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Haematuria as a presentation of metastatic oesophageal carcinoma


Haematuria is a classical symptom of urological disease often signifying a primary bladder cancer. Rarely, however, the presence of blood in the urine can be due to secondary spread of tumours into the bladder from distant sites. Notably this has been reported to occur in breast cancer, malignant melanoma and gastric cancers. Haematuria due to spread from a primary oesophageal cancer to the bladder has never been reported. We present a case of haematuria confirmed histologically to be due to metastases from a primary oesophageal tumour. Oesophageal cancer is capable of spread to all three neighbouring compartments (abdomen, chest and neck) and therefore has the potential to spread to unusual sites. Clinicians should always carefully regard haematuria in a patient previously treated for cancer and retain a high index of suspicion for distant metastases as being the cause.


Haematuria is a commonly encountered symptom. It often represents the presence of serious disease such as a malignancy within the bladder. The majority of bladder tumours tend to be primary, and histologically these are usually transitional cell carcinomas. We present a case of haematuria which occurred due to metastases from a primary oesophageal carcinoma diagnosed 2 years prior and treated curatively.

Case presentation

A 45-year old male presented to our unit with acute onset macroscopic haematuria. His past medical history was significant in that he had been diagnosed with adenocarcinoma of the distal oesophagus 2 years prior and had undergone curative resection after neo-adjuvant chemotherapy. At that time the tumour was found to be poorly differentiated with evidence of local nodal spread. He had been reviewed regularly by the oncologists and remained asymptomatic until the onset of frank haematuria.

He subsequently underwent cystoscopy, which revealed a solid bladder tumour on the right lateral wall, which was treated with trans-urethral resection. Pathological examination confirmed a poorly differentiated mucus-secreting adenocarcinoma, identical histologically to the original oesophageal tumour (Figures 1 and 2).

Figure 1
figure 1

Original oesophageal adenocarcinoma (H & E stain).

Figure 2
figure 2

Metastatic tumour to the bladder (H & E stain). Both light micrographs demonstrate extensive infiltration by a poorly differentiated adenocarcinoma with the same histopathological features.

A diagnosis of metastatic oesophageal adenocarcinoma to the bladder was made. A CT scan did not demonstrate any pelvic tumour outside the bladder and therefore metastasis by the trans-coelomic route was essentially excluded, indicating haematogenous spread of the primary oesophageal carcinoma. The patient was referred for further oncological therapy but unfortunately died 4 months later from disseminated carcinoma.


Metastatic tumour spread to the bladder constitutes approximately 2% of all bladder neoplasms [1]. Gross haematuria occurs relatively infrequently in secondary tumours of the bladder as most lesions are small and infiltrate the bladder wall without causing ulceration of the mucosa [2]. Therefore most metastases to the bladder remain asymptomatic and often undiagnosed.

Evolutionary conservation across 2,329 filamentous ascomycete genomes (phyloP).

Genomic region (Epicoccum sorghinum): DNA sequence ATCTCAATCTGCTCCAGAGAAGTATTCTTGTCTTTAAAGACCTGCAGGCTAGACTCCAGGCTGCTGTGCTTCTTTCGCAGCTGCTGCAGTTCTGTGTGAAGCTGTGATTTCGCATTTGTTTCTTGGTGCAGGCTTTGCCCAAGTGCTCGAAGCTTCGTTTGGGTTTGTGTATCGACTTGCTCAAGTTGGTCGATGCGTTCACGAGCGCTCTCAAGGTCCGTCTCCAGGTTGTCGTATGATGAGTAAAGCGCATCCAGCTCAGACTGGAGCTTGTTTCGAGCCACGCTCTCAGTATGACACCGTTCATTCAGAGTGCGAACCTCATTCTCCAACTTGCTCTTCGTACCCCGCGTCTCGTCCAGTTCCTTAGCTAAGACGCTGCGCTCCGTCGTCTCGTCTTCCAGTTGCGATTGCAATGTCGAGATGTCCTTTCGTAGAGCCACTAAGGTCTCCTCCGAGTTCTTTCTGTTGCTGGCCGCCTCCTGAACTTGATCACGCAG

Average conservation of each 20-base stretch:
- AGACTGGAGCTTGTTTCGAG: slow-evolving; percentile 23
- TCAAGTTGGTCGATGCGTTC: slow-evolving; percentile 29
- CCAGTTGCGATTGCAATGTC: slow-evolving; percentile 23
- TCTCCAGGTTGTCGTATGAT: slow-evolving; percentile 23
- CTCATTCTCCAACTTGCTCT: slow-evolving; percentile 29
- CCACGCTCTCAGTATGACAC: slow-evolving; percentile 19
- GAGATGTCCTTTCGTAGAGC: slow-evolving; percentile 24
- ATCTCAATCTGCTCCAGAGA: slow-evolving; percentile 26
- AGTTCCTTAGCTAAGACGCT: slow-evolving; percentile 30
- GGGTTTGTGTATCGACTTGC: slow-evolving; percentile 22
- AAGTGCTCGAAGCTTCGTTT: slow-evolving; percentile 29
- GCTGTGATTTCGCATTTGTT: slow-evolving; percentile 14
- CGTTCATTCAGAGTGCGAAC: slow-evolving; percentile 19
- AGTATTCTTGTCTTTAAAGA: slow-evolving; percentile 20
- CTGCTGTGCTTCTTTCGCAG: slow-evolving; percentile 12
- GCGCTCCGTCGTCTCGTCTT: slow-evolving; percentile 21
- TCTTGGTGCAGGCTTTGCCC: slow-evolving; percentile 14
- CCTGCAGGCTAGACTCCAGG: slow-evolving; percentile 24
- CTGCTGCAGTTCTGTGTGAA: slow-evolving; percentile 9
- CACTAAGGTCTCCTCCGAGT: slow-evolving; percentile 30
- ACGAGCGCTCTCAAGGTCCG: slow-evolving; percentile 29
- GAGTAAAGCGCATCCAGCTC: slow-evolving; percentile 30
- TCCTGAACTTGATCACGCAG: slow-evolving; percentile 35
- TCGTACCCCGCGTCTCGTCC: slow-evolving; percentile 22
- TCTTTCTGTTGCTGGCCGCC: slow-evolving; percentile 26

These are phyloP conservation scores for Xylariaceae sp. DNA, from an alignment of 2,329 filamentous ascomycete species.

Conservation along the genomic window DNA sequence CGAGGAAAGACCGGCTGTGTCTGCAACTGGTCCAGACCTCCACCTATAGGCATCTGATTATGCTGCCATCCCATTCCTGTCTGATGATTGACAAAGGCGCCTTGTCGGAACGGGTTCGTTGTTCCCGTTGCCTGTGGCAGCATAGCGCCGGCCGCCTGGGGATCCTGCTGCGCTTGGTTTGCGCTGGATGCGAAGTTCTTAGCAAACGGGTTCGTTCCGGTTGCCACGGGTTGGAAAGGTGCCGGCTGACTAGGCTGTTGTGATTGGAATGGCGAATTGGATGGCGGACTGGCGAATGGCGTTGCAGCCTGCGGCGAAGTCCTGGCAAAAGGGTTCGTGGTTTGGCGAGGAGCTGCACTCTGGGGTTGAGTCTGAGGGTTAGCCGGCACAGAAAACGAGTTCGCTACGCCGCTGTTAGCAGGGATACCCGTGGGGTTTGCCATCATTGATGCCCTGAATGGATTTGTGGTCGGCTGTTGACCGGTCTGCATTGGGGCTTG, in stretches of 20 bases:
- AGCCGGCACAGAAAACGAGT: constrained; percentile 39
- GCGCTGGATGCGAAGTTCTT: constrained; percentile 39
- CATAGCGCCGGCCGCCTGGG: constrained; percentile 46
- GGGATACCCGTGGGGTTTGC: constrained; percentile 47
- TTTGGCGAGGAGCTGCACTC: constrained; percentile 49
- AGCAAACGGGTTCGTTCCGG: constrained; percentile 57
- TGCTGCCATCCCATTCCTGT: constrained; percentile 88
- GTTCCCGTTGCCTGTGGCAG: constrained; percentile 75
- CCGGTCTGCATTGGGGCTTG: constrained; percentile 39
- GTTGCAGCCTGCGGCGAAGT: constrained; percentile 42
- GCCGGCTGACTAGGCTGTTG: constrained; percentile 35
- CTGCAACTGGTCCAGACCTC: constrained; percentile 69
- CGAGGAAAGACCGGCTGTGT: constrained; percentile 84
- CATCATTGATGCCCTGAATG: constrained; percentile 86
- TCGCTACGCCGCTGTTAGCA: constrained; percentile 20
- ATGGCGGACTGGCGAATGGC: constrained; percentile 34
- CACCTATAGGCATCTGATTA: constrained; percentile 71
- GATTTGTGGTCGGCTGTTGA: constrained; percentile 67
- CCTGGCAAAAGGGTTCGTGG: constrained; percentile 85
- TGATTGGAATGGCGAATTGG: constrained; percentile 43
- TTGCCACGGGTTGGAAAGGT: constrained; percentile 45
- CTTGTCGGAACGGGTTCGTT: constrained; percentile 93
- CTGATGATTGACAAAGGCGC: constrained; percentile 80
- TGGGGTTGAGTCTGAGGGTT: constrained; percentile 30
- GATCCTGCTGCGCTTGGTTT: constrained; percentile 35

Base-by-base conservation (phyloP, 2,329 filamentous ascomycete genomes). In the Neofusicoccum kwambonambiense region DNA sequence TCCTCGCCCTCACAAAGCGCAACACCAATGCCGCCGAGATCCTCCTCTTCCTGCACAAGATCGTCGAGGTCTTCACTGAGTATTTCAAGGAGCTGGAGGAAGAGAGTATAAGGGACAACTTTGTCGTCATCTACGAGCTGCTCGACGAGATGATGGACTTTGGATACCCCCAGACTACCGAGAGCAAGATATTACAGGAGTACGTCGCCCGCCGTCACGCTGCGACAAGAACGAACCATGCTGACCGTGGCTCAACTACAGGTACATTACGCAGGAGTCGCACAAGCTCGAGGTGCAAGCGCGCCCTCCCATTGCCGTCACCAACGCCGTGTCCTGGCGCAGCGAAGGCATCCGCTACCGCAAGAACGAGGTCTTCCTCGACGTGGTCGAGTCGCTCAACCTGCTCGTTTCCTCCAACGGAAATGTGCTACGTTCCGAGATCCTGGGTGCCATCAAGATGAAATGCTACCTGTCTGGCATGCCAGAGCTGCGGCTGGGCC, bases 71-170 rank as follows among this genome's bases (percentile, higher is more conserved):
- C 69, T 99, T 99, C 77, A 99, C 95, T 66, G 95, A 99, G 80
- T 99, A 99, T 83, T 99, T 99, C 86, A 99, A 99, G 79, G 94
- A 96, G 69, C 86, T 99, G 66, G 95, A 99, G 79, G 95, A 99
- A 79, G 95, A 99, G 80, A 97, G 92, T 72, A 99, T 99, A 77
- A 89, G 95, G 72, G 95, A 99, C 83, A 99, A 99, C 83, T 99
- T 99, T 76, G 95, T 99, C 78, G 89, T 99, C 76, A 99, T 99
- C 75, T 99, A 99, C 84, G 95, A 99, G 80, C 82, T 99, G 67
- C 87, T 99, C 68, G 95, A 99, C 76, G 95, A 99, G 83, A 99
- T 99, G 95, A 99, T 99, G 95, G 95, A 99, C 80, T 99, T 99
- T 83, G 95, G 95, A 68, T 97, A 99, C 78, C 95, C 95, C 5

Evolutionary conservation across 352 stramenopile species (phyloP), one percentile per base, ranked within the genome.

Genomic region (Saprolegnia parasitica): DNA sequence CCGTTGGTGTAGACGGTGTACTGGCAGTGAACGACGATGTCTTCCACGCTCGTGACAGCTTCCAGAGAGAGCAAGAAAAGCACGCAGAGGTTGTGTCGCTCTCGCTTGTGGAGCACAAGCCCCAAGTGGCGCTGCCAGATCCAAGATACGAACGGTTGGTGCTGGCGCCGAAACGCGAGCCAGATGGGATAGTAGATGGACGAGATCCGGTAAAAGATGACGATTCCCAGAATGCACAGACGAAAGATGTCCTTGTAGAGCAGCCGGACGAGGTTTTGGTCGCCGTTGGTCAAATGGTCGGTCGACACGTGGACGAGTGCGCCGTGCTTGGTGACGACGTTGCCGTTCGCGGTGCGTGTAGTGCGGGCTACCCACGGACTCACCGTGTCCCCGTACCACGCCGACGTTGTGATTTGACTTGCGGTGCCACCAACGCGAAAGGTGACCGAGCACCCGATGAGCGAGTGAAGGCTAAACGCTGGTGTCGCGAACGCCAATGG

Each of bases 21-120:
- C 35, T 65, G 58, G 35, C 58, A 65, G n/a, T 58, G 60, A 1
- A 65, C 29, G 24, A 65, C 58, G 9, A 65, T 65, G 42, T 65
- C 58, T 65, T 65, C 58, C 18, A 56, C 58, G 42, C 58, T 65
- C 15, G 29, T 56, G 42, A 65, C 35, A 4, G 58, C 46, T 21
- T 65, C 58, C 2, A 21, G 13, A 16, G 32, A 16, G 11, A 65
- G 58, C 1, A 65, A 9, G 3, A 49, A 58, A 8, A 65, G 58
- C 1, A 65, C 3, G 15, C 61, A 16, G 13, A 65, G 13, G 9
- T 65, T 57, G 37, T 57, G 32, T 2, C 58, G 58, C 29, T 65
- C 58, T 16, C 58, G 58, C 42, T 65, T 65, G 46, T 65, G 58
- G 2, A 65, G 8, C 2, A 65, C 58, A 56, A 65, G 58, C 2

The bladder can be the recipient of metastatic tumour spread from a potentially large variety of primary sites. Most commonly direct invasion can occur from adjacent tumours of the lower gastrointestinal tract (33% of secondary neoplasms), prostate (19%) and female genital tract (11%) [1]. Less commonly, distant metastases have been described, notably from the stomach, skin, breast and lung in descending order of frequency [25]. The management and prognosis of such tumours can differ significantly from that of primary bladder tumours since they are often indicative of late disease.

Despite curative intent, surgical resection of oesophageal adenocarcinoma is associated with an overall tumour recurrence rate of 66% at 5 years [6]. The lymphatic drainage of the oesophagus is longitudinal via the submucosal plexus and not segmental. As a consequence lymph node metastases can occur relatively early in all three compartments (abdomen, chest and neck) regardless of the location of the primary tumour [7].

In autopsy studies, isolated lymph node metastases were found in approximately one half of patients with end-stage oesophageal carcinoma, with a similar proportion having combined lymph node and visceral metastases. Isolated visceral spread however is rare, accounting for only a handful of cases of primary oesophageal tumour spread [8].

Notable sites of haematogenous dissemination of primary oesophageal carcinoma to distant organs include bone, liver, skin, lungs, adrenals, brain and peritoneum in descending order of frequency [6]. A few authors, most notably in Japan, have described cases of oesophageal cancers metastasising to the kidney. These cases may present with haematuria but often are associated with flank pain [914].

Interestingly, rare synchronous primary tumours of the bladder and oesophagus have been described [15, 16] but haematuria due to secondary spread of oesophageal cancer has never previously been reported.


Haematuria may be the only clinically apparent symptom of metastatic tumour spread to the bladder from a potentially large number of primary sites and therefore should be considered by all clinicians irrespective of specialty.


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Hargunani, R., Al-Dujaily, S., Abdulla, A. et al. Haematuria as a presentation of metastatic oesophageal carcinoma. Int Semin Surg Oncol 2, 4 (2005).

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